Diversifying Your NFT Portfolio: Part II

Diversifying Your NFT Portfolio: Part II

We recently took a look at ways to diversify your portfolio, including the benefits of accumulating pieces from (i) early NFT Projects that are still relatively affordable, like CurioCards; (ii) gaming and metaverse NFTs, like Axies and land parcels in Decentraland; and (iii) DAO tokens representing social and governance participation rights as they relate to large or significant communal NFT collections.

That first list intentionally looked at some of the uncommon ways in which NFT enthusiasts are building their portfolios, but there are a number of tried-and-true methods to create a collection of valuable NFTs from both a financial and individual perspective. 

Art Blocks

The first and the best, Art Blocks represents the most significant project in generative art, a relatively new genre of art that exploded in 2021. Launched late last year with three unique tokens—Construction Token, Genesis and Chromie Squiggle—Art Blocks has cemented itself as both the focal point and foundry for digital artists using algorithms to create art.

At the time of publication, Art Blocks has released 43 projects under its “Curated” platform, which features projects that have undergone review and approval by a multidisciplinary board.

Art Blocks also offers projects through its “Playground” and “Factory” platforms, the former reserved for artists that have already released projects through Curated and don’t want to go through the full board review process for a particular release, and the latter for artists that fulfill the minimum set of requirements established by Art Blocks. 


To say that Art Blocks has been successful independent of the secondary market success of collectors would be a gross understatement. Art Blocks continues to attract mainstream media attention, significant and increasing capital from institutional investors and is often referenced as one of the safest places to store ETH. In addition to releasing beautiful art, many of the projects have skyrocketed in value, which means that early investments of small fractions of a single Ethereum have netted many investors hundreds of thousands, if not millions, of dollars in returns. Of course, not every project is a Fidenza or Archetype, but holding early projects for the long term is a good play given the scarcity of the tokens.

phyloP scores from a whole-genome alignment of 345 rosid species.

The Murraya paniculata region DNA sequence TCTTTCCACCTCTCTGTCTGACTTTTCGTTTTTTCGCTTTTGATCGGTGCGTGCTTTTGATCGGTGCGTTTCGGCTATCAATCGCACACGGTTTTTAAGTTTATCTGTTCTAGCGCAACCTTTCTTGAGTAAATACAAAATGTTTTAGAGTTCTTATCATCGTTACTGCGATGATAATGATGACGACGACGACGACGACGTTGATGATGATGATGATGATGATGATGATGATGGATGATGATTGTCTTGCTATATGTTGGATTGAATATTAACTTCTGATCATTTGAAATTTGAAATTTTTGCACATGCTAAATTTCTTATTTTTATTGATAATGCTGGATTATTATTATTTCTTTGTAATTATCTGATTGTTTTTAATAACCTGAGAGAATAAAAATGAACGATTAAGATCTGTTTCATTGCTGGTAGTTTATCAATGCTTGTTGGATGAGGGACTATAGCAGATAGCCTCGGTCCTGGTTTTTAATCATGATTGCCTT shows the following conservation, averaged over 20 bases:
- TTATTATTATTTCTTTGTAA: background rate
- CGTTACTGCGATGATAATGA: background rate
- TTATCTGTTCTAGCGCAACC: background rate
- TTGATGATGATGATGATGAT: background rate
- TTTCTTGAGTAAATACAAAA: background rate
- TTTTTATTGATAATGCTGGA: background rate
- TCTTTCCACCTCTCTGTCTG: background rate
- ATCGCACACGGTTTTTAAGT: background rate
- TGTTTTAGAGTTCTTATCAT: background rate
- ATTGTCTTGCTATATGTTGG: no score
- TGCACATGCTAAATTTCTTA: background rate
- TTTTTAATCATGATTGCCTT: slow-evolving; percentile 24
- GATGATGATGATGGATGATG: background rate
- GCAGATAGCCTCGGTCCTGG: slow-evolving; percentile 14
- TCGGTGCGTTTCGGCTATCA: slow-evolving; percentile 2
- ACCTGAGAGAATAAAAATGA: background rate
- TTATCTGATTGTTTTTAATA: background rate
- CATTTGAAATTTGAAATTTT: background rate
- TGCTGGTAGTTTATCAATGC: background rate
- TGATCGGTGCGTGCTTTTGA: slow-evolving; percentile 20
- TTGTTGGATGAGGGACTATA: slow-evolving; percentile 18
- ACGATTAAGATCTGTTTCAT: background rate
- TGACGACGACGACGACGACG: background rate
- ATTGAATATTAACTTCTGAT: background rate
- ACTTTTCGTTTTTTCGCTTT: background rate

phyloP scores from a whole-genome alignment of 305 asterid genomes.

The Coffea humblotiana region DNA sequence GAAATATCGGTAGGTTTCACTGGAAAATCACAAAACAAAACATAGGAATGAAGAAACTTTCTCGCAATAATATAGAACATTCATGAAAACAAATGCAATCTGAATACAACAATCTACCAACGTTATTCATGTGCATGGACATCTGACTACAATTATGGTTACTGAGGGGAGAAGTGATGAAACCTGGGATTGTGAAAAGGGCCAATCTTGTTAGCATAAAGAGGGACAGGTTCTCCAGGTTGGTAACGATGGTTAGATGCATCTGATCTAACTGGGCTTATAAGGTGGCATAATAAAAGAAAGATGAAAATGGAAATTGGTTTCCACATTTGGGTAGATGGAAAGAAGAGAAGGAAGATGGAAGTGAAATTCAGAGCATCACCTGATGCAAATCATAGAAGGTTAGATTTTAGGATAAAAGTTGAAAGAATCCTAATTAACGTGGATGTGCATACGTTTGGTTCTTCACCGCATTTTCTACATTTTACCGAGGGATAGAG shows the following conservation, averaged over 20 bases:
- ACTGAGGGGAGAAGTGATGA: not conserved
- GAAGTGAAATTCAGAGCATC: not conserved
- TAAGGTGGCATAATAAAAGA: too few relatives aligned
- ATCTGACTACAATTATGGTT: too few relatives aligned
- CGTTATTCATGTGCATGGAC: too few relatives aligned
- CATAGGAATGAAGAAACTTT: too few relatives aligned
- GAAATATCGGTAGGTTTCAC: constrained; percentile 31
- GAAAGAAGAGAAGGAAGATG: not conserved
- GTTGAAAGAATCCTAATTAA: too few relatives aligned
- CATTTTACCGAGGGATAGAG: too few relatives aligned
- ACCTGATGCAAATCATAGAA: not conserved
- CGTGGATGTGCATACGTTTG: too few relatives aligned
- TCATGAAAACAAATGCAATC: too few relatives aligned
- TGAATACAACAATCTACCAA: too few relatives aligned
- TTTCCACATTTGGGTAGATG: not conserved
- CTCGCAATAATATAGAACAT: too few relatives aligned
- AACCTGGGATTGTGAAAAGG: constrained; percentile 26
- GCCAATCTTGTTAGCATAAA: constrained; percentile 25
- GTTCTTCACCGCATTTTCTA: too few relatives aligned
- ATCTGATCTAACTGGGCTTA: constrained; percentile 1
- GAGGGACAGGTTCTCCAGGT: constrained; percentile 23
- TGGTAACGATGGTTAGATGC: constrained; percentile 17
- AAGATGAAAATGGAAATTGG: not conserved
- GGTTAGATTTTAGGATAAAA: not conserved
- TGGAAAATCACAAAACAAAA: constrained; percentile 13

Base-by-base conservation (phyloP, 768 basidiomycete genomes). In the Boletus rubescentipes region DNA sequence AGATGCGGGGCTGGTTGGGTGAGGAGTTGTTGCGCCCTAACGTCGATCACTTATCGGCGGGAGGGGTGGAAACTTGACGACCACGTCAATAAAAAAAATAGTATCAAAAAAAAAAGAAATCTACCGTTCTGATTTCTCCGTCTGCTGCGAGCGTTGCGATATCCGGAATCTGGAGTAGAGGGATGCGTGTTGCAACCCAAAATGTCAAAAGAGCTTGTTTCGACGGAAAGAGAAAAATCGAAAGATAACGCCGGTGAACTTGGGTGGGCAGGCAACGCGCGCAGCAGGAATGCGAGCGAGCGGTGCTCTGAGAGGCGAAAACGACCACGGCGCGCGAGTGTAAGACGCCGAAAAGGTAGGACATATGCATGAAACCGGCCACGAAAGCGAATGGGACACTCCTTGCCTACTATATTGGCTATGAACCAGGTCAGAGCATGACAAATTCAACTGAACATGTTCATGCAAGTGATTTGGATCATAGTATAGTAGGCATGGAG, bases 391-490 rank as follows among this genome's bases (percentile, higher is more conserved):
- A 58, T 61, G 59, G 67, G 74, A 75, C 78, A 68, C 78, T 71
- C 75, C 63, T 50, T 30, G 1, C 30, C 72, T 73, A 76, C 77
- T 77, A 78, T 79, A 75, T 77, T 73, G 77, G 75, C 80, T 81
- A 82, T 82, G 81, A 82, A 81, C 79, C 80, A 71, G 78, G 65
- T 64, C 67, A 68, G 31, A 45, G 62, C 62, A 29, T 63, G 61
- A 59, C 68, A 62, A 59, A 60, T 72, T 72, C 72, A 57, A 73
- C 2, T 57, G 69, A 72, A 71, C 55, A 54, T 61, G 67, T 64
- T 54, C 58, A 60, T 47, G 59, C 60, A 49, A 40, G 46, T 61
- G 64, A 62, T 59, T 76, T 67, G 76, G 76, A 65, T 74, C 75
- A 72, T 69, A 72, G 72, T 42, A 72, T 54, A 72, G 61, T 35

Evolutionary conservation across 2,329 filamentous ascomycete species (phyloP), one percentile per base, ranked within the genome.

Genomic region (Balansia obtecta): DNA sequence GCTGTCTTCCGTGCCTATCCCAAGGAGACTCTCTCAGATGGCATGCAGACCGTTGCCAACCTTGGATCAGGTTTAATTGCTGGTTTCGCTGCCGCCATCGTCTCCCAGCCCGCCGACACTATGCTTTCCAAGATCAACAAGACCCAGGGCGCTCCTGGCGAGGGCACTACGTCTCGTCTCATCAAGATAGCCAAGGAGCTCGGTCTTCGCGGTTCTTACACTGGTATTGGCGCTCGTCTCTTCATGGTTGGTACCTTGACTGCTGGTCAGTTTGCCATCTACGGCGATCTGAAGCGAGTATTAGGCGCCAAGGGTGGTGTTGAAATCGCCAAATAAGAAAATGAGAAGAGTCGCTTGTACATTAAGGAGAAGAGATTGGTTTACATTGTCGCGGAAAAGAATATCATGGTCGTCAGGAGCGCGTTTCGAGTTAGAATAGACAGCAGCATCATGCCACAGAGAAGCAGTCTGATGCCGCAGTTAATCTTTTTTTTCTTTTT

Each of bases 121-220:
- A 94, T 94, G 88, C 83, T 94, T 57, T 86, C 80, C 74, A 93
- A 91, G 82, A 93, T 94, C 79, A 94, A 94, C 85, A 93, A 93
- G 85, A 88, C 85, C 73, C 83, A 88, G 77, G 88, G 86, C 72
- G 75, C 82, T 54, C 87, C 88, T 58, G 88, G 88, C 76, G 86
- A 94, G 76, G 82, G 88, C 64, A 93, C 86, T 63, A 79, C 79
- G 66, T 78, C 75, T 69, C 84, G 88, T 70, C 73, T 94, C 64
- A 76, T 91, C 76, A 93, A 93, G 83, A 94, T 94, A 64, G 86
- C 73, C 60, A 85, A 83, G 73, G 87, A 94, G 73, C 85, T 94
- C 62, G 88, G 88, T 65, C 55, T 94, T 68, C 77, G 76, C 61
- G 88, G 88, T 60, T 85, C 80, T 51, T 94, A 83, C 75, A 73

Profile Pictures (PFPs)

Not much more can be said here that hasn’t already been covered by others, but PFPs should play a role in most collectors’ portfolios, for at least two reasons. First, getting in early to a project that has incredile growth, like Bored Ape Yacht Club or CrypToadz, can be the key to accumulating huge amounts of ETH from a relatively small investment. Most PFP projects mint at extremely low prices (mostly to whitelisted users), making the potential return on investment astronomical.

Key to finding new projects to invest in is spending time in various NFT Discords and following important Web 3.0 personalities to see where the money is flowing into—follow the money, they say. The second reason is simpler: most Web 3.0 users are becoming known by easily identifiable and persistent profile pictures on Twitter, Discord, OpenSea and elsewhere. Putting some capital into something that will become part of your digital identity, at least for a while, is a worthy investment if it means gaining better traction on social media. 


Personal Interests

There’s an adage that you should only invest in what you understand, which—I think I can safely say—has been largely discarded by most speculative investors in the Web 3.0 ecosystem. A similar idea has developed, particularly with respect to NFTs, which is “buy what you like.” In other words, buy the things that you are personally interested in or attracted to. What makes you happy or excited? For some (including me), that’s collecting important or artistic photography available through institutions like Magnum Photos or Aperture. But new platforms are emerging and digital photography NFTs had a breakout year, led by Justin Aversano’s Twin Flames project that captures portraits of 100 sets of twins. 


With a current floor of 165ETH, Twin Flames is out of reach for the vast majority of collectors at this point, but there are ways to build a collection by simply Googling “photography NFT” + [your interest]. For example, Noe Alonzo, a South Korea-based photographer, has been putting out entrancing images of nightlife throughout East Asia, attracting high prices for 1/1s on SuperRare and Nifty Gateway.

But collecting art of, say, Tokyo streetlamps (if that’s what you’re into, no judgment), doesn’t have to come at a high price. Doki Doki, the gacha platform of NFTs, featured an early project by artist Tokyluv highlighting Tokyo night life, still accessible on OpenSea for next to nothing (around 0.05ETH at the time of publication). There’s a huge range of prices and a huge range of opportunity to collect from emerging to established artists and projects—you just have to look. 


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